Alex Garland has never shied away from unusual endings. His 2018 sci-fi film, Annihilation, adapted a mind-bending best seller and put a poetic spin on its final showdown, in which Natalie Portman performs a balletic fight with an alien copy of herself. Then he made the TV show Devs, an inscrutable tech thriller whose conclusion unfolded over multiple parallel universes. So it’s quite telling that the writer-director seems nervous about the last act of his new horror film, Men, which will be released in theaters next week. “Sometimes I think, Oh God, I dug myself in some weird conceit hole,” Garland told me. But he added that, as a storyteller, he felt an obligation to push boundaries: “I get scared of not taking the chance that someone else is giving you, you know?”

[Read: The mind-bending final confrontation of Annihilation]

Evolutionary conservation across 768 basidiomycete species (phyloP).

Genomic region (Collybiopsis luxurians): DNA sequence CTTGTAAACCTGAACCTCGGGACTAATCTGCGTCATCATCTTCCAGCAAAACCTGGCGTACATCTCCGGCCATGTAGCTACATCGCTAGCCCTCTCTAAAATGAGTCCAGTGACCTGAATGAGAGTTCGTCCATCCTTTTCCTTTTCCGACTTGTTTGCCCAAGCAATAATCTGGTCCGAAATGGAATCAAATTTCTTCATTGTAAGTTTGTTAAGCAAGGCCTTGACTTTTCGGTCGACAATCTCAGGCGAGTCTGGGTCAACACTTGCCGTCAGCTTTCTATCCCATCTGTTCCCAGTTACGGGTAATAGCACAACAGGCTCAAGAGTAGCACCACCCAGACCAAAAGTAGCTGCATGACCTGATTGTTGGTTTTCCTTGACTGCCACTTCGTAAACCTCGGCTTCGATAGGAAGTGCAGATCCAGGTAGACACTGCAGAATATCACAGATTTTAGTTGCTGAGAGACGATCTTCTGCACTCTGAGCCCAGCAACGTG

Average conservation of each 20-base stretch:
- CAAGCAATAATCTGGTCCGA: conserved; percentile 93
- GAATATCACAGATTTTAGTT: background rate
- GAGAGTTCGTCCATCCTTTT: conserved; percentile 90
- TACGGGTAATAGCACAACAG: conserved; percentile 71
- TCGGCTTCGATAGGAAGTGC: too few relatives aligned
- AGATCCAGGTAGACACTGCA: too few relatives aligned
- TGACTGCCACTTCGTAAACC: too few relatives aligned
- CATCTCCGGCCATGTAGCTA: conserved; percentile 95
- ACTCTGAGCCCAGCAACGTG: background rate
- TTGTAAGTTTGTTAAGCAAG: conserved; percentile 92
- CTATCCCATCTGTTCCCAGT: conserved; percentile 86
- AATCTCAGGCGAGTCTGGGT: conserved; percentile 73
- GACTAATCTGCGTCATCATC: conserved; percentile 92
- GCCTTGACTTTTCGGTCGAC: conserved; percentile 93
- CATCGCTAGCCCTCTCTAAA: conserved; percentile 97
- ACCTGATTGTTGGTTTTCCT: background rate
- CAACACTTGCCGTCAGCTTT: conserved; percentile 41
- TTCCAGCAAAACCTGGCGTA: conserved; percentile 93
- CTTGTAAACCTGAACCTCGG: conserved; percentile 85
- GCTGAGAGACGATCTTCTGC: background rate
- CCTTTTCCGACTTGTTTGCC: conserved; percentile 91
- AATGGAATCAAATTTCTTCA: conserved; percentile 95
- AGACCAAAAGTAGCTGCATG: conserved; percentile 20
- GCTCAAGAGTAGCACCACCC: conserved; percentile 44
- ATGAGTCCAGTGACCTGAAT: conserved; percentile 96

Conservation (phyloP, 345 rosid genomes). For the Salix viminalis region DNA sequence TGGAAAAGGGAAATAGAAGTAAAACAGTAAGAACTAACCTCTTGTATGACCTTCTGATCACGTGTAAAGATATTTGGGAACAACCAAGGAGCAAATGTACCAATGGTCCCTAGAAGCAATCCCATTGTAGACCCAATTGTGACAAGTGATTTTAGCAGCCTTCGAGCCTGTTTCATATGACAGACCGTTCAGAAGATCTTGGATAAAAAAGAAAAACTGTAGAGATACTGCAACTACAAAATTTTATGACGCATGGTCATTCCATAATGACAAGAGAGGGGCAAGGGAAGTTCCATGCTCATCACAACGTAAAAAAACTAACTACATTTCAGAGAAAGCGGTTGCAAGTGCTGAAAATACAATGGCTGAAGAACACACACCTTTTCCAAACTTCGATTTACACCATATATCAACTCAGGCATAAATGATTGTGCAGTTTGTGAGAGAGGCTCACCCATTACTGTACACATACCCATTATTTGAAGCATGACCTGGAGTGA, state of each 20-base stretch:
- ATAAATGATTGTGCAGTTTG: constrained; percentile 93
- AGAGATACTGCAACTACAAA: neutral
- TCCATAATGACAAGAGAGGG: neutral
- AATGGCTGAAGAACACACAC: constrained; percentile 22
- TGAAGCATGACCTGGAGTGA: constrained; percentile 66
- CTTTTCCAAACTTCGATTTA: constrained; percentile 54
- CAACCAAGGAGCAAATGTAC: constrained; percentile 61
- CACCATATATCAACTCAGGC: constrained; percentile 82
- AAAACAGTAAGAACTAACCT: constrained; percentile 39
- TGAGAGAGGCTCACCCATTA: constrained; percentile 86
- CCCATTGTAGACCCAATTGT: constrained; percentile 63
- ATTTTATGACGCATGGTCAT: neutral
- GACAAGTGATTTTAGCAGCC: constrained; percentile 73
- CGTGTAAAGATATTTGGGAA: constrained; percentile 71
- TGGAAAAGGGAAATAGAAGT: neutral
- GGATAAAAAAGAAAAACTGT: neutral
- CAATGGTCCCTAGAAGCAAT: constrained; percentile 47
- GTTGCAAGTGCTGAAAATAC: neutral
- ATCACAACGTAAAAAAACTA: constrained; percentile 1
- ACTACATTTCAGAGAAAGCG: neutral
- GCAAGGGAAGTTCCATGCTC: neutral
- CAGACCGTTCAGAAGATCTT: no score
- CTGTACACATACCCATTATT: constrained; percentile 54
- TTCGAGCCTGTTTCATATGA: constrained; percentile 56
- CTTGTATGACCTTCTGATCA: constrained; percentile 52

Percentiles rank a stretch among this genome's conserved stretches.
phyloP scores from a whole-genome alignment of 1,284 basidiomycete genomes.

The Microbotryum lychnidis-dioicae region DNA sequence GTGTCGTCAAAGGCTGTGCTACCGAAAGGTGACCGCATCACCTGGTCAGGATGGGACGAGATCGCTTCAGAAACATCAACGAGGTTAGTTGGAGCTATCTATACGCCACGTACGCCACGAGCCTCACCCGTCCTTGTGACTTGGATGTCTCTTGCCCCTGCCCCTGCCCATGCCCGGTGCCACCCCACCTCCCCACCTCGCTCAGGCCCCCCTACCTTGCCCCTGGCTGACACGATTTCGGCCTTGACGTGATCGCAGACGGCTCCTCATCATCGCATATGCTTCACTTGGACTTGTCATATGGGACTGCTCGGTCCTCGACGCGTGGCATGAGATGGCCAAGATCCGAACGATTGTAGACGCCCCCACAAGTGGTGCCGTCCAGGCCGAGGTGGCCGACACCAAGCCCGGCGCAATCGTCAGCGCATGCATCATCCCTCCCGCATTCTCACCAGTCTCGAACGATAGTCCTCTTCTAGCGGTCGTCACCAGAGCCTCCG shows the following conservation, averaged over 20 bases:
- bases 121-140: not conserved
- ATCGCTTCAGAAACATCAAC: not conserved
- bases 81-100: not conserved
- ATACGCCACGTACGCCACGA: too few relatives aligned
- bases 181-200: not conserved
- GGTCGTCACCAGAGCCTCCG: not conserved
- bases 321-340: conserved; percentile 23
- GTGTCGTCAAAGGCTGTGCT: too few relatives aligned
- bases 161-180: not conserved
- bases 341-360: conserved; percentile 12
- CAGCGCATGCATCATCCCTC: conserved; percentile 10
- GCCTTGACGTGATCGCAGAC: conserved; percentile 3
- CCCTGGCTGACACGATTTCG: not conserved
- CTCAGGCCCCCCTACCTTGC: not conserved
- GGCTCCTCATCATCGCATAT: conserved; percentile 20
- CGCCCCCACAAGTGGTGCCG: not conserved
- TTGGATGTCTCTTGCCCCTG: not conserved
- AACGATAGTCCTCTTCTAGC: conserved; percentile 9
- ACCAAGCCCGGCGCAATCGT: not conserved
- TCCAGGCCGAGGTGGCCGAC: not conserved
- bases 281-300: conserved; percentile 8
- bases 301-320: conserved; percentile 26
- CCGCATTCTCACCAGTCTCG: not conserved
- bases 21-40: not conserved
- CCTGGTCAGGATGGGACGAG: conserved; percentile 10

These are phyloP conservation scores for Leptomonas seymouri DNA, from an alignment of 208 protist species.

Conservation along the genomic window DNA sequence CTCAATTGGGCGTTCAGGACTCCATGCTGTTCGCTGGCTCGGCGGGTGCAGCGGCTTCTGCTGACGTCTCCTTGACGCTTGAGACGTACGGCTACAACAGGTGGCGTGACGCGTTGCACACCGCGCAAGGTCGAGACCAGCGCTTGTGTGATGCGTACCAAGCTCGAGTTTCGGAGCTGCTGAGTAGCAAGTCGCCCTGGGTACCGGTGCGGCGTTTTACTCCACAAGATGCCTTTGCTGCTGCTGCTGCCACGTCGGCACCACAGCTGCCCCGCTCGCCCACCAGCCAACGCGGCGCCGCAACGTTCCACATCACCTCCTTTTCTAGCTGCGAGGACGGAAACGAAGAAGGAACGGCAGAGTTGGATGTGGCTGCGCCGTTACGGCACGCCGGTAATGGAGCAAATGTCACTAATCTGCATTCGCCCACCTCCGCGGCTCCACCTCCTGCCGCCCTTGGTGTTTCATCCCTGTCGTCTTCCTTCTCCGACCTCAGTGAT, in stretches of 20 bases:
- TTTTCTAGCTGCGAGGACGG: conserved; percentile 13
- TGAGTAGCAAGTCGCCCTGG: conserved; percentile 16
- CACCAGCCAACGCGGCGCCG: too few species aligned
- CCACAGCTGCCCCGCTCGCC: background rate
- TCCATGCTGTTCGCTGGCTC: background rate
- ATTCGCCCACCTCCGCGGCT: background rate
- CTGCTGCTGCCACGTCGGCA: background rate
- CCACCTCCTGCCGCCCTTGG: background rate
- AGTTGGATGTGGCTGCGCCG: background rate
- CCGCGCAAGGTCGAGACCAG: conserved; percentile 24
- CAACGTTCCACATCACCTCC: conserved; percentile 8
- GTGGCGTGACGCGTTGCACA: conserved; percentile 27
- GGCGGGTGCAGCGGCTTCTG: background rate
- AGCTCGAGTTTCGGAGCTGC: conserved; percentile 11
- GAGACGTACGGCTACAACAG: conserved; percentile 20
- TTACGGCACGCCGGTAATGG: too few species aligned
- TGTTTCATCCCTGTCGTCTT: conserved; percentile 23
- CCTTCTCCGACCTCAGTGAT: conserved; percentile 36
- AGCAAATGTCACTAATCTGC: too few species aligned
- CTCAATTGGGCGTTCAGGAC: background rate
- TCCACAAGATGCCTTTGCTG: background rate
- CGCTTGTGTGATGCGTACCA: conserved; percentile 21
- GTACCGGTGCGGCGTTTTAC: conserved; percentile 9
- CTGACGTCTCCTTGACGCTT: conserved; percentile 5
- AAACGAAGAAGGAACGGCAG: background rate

Garland kept returning to that notion in our interview: that getting to make a movie is a “privilege” and an opportunity to be daring, even if the result ends up alienating some viewers. “I sometimes think there’s huge pressure in filmmaking, from all sorts of areas, to be very conservative. You want to appeal to as big an audience as possible, so you limit the kind of risks you take,” he said. “And that seems like a shame. So, in a way, if I see a big swing, I’m very minded just to immediately take it.” Which helps explain the complicated nature of his latest film for A24.

Given the tense trailers and Garland’s filmography, audiences may well walk into Men expecting a small horror piece. But the illusion of intimacy is deceptive. The film follows Harper (played by Jessie Buckley), a woman who’s retreated to an English countryside home after the death of her husband (played …read more

Source:: Men
” >The Atlantic – Culture

      

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